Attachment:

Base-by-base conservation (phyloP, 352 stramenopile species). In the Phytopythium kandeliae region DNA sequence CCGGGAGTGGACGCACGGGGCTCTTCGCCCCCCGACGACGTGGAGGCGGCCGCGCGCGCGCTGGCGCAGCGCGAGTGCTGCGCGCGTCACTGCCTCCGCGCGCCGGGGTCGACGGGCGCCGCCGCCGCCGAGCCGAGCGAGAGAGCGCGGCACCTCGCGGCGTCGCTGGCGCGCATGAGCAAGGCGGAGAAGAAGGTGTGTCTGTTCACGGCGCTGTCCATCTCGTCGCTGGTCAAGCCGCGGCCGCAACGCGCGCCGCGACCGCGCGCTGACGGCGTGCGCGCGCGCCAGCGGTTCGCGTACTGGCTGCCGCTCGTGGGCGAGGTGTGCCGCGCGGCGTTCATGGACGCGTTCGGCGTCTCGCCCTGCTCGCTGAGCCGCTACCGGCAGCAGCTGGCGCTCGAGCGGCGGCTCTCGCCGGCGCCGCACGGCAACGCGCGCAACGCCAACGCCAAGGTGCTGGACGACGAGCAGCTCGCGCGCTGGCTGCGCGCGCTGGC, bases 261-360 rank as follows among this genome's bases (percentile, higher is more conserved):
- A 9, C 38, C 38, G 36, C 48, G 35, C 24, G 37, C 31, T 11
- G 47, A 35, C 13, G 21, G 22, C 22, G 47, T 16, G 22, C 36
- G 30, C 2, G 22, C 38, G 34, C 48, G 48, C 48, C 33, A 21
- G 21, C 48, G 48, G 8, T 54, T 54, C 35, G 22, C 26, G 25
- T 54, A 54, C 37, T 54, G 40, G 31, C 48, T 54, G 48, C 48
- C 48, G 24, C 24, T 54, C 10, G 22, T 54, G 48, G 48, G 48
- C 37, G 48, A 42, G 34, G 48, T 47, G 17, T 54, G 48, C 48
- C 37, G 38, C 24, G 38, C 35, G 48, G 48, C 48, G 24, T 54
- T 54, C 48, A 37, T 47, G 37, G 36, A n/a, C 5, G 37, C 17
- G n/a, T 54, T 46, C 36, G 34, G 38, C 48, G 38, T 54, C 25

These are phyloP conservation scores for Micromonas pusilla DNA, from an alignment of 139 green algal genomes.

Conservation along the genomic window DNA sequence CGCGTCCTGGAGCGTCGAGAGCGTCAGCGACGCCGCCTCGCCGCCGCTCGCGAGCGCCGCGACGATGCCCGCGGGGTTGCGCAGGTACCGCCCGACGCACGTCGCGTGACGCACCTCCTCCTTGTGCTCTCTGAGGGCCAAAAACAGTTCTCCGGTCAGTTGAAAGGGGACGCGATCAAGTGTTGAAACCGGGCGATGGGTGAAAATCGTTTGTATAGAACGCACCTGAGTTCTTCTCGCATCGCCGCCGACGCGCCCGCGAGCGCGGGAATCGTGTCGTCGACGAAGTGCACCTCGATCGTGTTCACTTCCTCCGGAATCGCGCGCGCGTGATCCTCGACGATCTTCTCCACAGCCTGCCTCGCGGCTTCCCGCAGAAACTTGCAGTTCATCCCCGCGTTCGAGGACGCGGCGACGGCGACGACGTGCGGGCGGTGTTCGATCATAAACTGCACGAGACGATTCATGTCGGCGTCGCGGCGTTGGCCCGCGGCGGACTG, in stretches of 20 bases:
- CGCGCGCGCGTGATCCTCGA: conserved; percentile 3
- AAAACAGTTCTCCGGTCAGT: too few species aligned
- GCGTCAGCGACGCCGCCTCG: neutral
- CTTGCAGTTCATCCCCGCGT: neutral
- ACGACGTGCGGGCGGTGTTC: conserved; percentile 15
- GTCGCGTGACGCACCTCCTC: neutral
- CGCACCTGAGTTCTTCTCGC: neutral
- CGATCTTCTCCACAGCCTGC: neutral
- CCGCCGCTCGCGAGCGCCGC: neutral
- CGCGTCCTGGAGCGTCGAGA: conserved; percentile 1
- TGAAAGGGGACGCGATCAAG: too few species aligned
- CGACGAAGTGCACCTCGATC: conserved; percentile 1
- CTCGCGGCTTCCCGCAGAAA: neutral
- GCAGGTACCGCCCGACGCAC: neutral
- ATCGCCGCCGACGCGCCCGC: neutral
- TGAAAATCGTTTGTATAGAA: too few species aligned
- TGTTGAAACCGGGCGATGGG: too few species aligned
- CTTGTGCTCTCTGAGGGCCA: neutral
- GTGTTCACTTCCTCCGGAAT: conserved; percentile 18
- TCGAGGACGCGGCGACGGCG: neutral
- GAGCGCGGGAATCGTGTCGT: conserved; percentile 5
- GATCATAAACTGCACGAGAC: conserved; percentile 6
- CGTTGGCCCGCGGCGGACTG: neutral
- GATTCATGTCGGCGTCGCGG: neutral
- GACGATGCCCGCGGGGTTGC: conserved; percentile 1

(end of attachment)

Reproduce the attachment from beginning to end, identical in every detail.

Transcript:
Base-by-base conservation (phyloP, 352 stramenopile species). In the Phytopythium kandeliae region DNA sequence CCGGGAGTGGACGCACGGGGCTCTTCGCCCCCCGACGACGTGGAGGCGGCCGCGCGCGCGCTGGCGCAGCGCGAGTGCTGCGCGCGTCACTGCCTCCGCGCGCCGGGGTCGACGGGCGCCGCCGCCGCCGAGCCGAGCGAGAGAGCGCGGCACCTCGCGGCGTCGCTGGCGCGCATGAGCAAGGCGGAGAAGAAGGTGTGTCTGTTCACGGCGCTGTCCATCTCGTCGCTGGTCAAGCCGCGGCCGCAACGCGCGCCGCGACCGCGCGCTGACGGCGTGCGCGCGCGCCAGCGGTTCGCGTACTGGCTGCCGCTCGTGGGCGAGGTGTGCCGCGCGGCGTTCATGGACGCGTTCGGCGTCTCGCCCTGCTCGCTGAGCCGCTACCGGCAGCAGCTGGCGCTCGAGCGGCGGCTCTCGCCGGCGCCGCACGGCAACGCGCGCAACGCCAACGCCAAGGTGCTGGACGACGAGCAGCTCGCGCGCTGGCTGCGCGCGCTGGC, bases 261-360 rank as follows among this genome's bases (percentile, higher is more conserved):
- A 9, C 38, C 38, G 36, C 48, G 35, C 24, G 37, C 31, T 11
- G 47, A 35, C 13, G 21, G 22, C 22, G 47, T 16, G 22, C 36
- G 30, C 2, G 22, C 38, G 34, C 48, G 48, C 48, C 33, A 21
- G 21, C 48, G 48, G 8, T 54, T 54, C 35, G 22, C 26, G 25
- T 54, A 54, C 37, T 54, G 40, G 31, C 48, T 54, G 48, C 48
- C 48, G 24, C 24, T 54, C 10, G 22, T 54, G 48, G 48, G 48
- C 37, G 48, A 42, G 34, G 48, T 47, G 17, T 54, G 48, C 48
- C 37, G 38, C 24, G 38, C 35, G 48, G 48, C 48, G 24, T 54
- T 54, C 48, A 37, T 47, G 37, G 36, A n/a, C 5, G 37, C 17
- G n/a, T 54, T 46, C 36, G 34, G 38, C 48, G 38, T 54, C 25

These are phyloP conservation scores for Micromonas pusilla DNA, from an alignment of 139 green algal genomes.

Conservation along the genomic window DNA sequence CGCGTCCTGGAGCGTCGAGAGCGTCAGCGACGCCGCCTCGCCGCCGCTCGCGAGCGCCGCGACGATGCCCGCGGGGTTGCGCAGGTACCGCCCGACGCACGTCGCGTGACGCACCTCCTCCTTGTGCTCTCTGAGGGCCAAAAACAGTTCTCCGGTCAGTTGAAAGGGGACGCGATCAAGTGTTGAAACCGGGCGATGGGTGAAAATCGTTTGTATAGAACGCACCTGAGTTCTTCTCGCATCGCCGCCGACGCGCCCGCGAGCGCGGGAATCGTGTCGTCGACGAAGTGCACCTCGATCGTGTTCACTTCCTCCGGAATCGCGCGCGCGTGATCCTCGACGATCTTCTCCACAGCCTGCCTCGCGGCTTCCCGCAGAAACTTGCAGTTCATCCCCGCGTTCGAGGACGCGGCGACGGCGACGACGTGCGGGCGGTGTTCGATCATAAACTGCACGAGACGATTCATGTCGGCGTCGCGGCGTTGGCCCGCGGCGGACTG, in stretches of 20 bases:
- CGCGCGCGCGTGATCCTCGA: conserved; percentile 3
- AAAACAGTTCTCCGGTCAGT: too few species aligned
- GCGTCAGCGACGCCGCCTCG: neutral
- CTTGCAGTTCATCCCCGCGT: neutral
- ACGACGTGCGGGCGGTGTTC: conserved; percentile 15
- GTCGCGTGACGCACCTCCTC: neutral
- CGCACCTGAGTTCTTCTCGC: neutral
- CGATCTTCTCCACAGCCTGC: neutral
- CCGCCGCTCGCGAGCGCCGC: neutral
- CGCGTCCTGGAGCGTCGAGA: conserved; percentile 1
- TGAAAGGGGACGCGATCAAG: too few species aligned
- CGACGAAGTGCACCTCGATC: conserved; percentile 1
- CTCGCGGCTTCCCGCAGAAA: neutral
- GCAGGTACCGCCCGACGCAC: neutral
- ATCGCCGCCGACGCGCCCGC: neutral
- TGAAAATCGTTTGTATAGAA: too few species aligned
- TGTTGAAACCGGGCGATGGG: too few species aligned
- CTTGTGCTCTCTGAGGGCCA: neutral
- GTGTTCACTTCCTCCGGAAT: conserved; percentile 18
- TCGAGGACGCGGCGACGGCG: neutral
- GAGCGCGGGAATCGTGTCGT: conserved; percentile 5
- GATCATAAACTGCACGAGAC: conserved; percentile 6
- CGTTGGCCCGCGGCGGACTG: neutral
- GATTCATGTCGGCGTCGCGG: neutral
- GACGATGCCCGCGGGGTTGC: conserved; percentile 1